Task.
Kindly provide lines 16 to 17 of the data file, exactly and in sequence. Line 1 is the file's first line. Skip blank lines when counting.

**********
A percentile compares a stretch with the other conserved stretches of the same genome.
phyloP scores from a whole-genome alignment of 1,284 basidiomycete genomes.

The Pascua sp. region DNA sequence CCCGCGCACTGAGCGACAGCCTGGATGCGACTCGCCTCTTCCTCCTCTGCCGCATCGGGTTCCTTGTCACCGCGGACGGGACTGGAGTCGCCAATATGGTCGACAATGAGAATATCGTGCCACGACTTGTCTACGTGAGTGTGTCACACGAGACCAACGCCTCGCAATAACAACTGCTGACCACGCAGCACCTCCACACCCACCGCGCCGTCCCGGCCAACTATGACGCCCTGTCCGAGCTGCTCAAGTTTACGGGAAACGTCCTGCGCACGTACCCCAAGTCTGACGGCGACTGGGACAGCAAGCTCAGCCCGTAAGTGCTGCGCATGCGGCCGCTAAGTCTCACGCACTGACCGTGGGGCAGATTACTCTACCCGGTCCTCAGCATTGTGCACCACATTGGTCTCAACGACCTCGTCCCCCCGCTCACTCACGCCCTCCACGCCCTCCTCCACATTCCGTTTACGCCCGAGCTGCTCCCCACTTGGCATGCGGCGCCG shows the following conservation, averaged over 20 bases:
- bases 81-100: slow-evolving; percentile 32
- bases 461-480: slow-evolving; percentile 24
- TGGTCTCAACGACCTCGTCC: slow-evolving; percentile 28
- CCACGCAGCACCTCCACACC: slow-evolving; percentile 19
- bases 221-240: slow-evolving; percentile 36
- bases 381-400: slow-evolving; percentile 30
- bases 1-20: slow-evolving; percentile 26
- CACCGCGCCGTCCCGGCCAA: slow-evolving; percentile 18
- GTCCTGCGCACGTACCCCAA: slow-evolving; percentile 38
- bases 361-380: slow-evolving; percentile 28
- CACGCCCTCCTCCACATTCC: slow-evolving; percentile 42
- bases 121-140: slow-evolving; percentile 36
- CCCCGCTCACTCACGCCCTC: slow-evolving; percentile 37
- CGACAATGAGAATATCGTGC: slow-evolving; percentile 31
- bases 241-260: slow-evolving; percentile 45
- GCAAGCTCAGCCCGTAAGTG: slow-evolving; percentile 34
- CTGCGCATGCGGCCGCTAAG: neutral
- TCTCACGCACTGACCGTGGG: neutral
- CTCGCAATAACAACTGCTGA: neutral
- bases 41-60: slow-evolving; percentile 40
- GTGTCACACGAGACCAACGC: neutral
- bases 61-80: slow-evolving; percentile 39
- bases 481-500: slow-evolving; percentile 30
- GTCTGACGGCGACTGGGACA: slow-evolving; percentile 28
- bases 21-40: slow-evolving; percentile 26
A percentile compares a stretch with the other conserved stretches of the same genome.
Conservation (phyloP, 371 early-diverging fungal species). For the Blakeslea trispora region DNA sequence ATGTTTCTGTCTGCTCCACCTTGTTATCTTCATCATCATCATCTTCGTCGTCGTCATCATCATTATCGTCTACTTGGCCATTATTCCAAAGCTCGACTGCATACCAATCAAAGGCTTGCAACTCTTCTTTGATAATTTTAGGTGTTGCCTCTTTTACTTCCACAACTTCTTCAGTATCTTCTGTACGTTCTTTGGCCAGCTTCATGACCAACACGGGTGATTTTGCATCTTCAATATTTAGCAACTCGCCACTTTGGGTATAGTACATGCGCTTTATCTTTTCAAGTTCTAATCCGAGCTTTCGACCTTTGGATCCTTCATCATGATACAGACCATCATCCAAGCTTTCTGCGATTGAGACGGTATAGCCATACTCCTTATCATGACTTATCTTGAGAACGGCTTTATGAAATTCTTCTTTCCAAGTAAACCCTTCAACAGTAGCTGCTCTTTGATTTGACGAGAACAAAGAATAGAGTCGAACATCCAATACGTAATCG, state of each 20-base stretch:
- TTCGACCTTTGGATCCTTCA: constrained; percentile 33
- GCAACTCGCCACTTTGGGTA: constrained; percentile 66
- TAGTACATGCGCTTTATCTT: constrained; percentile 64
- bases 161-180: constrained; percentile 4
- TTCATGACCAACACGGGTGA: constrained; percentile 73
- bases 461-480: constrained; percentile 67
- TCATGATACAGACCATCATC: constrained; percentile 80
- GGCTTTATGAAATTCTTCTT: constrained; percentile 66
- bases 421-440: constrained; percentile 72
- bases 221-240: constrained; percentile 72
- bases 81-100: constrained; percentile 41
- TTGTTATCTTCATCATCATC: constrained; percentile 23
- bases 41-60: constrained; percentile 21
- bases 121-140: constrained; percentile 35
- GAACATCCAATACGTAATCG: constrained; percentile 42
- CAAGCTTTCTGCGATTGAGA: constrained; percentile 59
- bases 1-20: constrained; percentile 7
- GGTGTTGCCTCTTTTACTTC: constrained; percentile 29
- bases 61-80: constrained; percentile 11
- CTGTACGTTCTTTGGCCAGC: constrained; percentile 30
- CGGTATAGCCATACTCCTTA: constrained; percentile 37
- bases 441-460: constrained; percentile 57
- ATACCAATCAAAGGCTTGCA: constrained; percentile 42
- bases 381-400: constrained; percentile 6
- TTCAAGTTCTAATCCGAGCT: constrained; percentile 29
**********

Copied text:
- CCCCGCTCACTCACGCCCTC: slow-evolving; percentile 37
- CGACAATGAGAATATCGTGC: slow-evolving; percentile 31